An intense and often chaotic campaign for the first mayor Paris has elected in a century came to halt yesterday with the outcome apparently riding on a duel between two strongwilled women battling in the French capital's largest electoral district.

About 33 million voters are expected to go to the polls Sunday to elect city councilmen and mayors in a total of 36,000 towns across the country. The elections have taken extraoridinary importance this year because of the growing struggle between the ruling conservative parties and their leftist opponents for controal of France.

With the Socialist-Communist coalition appearing to gain strenght, Sunday's first round of municipal elections has become in effect a primary pitting President Valery Giscard D'Estaing's reformist coalition against the more conservative Gaullist Party headed by former Prime Minister Jacques Chirac.

The Paris results will point the way toward a continuation of Giscard's mild reform program or a retrenchment into the more aggressively anti-Communist, status quo outlook of the Gaullists.

The frontrunner on the conservative side will not only confront the leading leftist candidate in the March 20 runoff balloting but will also be in a position to call the tune in determining a strategy to use against the Socialist and Communists in the elections for a new Parliament to be held within a year.

The campaign for Paris mayor between chirac and Giscard's appointed candidate, Industry Minister Michel d'Ornano, has been close and acrimonius. Public opinion polls show only a percentage point or two dividing the two men in most of Paris' 18 voting district, which will choose 109 city councilmen who then elect the mayor from their ranks.

Nowhere is campaign tension higher than in the populous 15th Arrondissement, or District in Paris, where Giscard's minister of culture, Francoise Giroud, is challenging Gauldist Nicole de Hauteclocque, who has served as council present.

Giroud, diminutive, steel-and-velvet woman, became Giscard's minister of culture last year after serving as the head of the government's Department of Women's Affairs and a long career as the most important woman in French magazine publishing.

A victory for the ticket she heads in the 15th Arrondisement is likely not only to propel D'Ornano to a narrow lead over chirac, who would then throw his support to D'Ornano in the second round, but also to give Giroud and her reformistr Radical Party new influence in the government.

The Gaullists themselves have underscored the threa that the low-key, unorthodox campaign Giroud has been wagin in schools and meeting halls across the district evidently represents to their position. They shifted their fire from D'Ornano this week to the 59-year-old culture minister.

A Gaullist parliamentarian demanded a judical investigation of the claim on Giround's campaign literature that she had received the Medal de la Resistance, a World War II decoration awarded to about 70,000 persons for "acts of faith and courage" in the underground struggle against the Nazis.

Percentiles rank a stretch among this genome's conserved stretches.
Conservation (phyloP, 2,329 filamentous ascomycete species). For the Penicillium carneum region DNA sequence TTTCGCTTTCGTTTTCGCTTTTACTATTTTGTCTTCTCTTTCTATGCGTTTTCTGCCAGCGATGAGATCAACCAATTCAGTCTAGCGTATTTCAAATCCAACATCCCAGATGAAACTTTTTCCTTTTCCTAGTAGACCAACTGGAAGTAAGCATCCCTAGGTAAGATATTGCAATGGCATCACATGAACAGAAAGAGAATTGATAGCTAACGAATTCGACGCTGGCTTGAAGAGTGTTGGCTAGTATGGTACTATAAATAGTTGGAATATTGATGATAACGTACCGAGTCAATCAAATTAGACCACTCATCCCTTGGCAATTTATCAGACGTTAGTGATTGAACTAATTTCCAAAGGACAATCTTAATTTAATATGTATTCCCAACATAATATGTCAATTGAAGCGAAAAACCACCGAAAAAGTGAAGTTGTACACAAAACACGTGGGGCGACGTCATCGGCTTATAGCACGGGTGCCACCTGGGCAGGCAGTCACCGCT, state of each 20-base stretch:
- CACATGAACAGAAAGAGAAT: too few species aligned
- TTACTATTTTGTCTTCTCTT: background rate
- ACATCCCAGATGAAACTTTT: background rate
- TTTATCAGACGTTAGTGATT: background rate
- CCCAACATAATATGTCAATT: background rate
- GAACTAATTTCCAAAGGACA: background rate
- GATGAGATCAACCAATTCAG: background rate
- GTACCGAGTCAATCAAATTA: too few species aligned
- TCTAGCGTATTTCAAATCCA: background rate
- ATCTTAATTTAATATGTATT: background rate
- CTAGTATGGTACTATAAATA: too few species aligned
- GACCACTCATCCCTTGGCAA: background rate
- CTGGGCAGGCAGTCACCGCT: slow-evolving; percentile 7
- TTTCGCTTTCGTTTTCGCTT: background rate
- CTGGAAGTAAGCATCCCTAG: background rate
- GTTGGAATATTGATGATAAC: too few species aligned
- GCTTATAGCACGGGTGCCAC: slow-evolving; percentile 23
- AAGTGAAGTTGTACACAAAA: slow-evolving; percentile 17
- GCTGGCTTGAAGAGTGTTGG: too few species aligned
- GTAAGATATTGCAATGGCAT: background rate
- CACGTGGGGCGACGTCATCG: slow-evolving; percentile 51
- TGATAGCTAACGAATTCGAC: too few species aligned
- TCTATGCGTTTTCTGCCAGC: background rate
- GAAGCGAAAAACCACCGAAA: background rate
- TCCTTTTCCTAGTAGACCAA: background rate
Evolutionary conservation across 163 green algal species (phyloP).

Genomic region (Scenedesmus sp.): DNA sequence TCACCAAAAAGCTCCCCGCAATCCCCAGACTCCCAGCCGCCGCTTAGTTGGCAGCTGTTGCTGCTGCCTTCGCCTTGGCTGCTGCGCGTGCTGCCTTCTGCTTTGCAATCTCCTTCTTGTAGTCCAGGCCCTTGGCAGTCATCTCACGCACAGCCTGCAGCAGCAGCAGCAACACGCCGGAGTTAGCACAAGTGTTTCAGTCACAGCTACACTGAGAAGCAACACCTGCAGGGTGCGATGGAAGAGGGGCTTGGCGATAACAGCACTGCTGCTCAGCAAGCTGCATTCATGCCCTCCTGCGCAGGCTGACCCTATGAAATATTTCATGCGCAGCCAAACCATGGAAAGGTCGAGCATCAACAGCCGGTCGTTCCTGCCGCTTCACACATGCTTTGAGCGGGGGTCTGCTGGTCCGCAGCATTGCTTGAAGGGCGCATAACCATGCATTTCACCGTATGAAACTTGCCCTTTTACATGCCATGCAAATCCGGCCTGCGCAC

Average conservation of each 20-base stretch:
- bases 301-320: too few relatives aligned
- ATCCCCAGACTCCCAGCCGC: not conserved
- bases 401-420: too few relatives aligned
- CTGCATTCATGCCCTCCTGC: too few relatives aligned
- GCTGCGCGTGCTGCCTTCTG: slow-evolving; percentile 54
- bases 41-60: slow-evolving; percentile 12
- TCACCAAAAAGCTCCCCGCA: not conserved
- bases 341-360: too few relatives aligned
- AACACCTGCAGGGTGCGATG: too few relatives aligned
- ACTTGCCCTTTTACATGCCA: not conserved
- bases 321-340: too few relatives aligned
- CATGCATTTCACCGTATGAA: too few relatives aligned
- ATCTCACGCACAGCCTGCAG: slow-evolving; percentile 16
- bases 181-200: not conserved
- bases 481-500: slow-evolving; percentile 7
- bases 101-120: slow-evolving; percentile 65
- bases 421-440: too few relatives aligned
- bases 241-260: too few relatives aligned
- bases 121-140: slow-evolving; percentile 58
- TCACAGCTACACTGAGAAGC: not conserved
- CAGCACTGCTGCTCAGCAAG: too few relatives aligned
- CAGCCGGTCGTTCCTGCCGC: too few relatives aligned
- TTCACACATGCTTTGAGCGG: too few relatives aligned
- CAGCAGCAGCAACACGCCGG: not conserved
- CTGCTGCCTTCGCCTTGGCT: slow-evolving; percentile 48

Giroud launched an immediate and vigorous counterattack against "these base charges." She went on television to concede that the medal was not listed in the official register, but produced testimony from well-known resistance fighters about her activities in occupied France, her brief imprisonment in a Gestapo-run prison and the recommendations that she be given the medal. They pointed out that her sister, deported to a concentration camp, had also received the decoration.

The issue of the model itself would appear to be of no great consequence to an increasingly younger electorate. But Giroud's decision to feature it in a campaign against the political heirs of Charles De Gaulle revived questions about the wisdom of the campaign she had undertaken.

If she wins, she will eliminate De Hauteclocque from the council. De Hauteclocque's seniority on the council makes her one of the most important women in French local politics.

Giroud has frequency come under attack from militant feminists here for not showing solidarity with the feminist cause. She herself has little to say today about what she was able to accomplish while heading the ministerial-level Department of Women's Affairs, a post that was simply done away with when Giscard shifted her to culture.

This is the first time that she has run for elected office - she heads a list of 11 City Council candidates running under the D'Ornano banner - and she admits that she is doing it only because Giscard asked her to.

Frequently masking behing an engaging smile the combative nature that has helped her struggle to the top in a female Horatio Alger story, she avoids the standard speeches made by other candidates at campaign meetings. She asks, in a low voice, individual members of the audience what is on their minds. She listens, and if an opening presents itself gets in a plug for Giscard's record and D'Ornano's promises.

Her father dead, she began working as a secretary at age 14 and became a movie script girl at 17. Entering journalism at the end of World War II, Giroud quickly became the editor of the woman's fashion magazine Elle and then moved on to help Jean-Jacques Servan-Schreiber start France's first newsweekly, L'Express, in 1953. The two also took leading roles in the Radical Party.

She left magazine to join Giscard's government in 1974, but she still maintains ties to it. A flattering cover story on her in this week's L'Express features photographs of her addressing Giscard and playing cards at home in the 15th Arrondissement with her graandson. The magazine ignores her opponent.

"I have had luck." Giround once told an interviewer who asked about her rise. "And I have seized it when it passed by."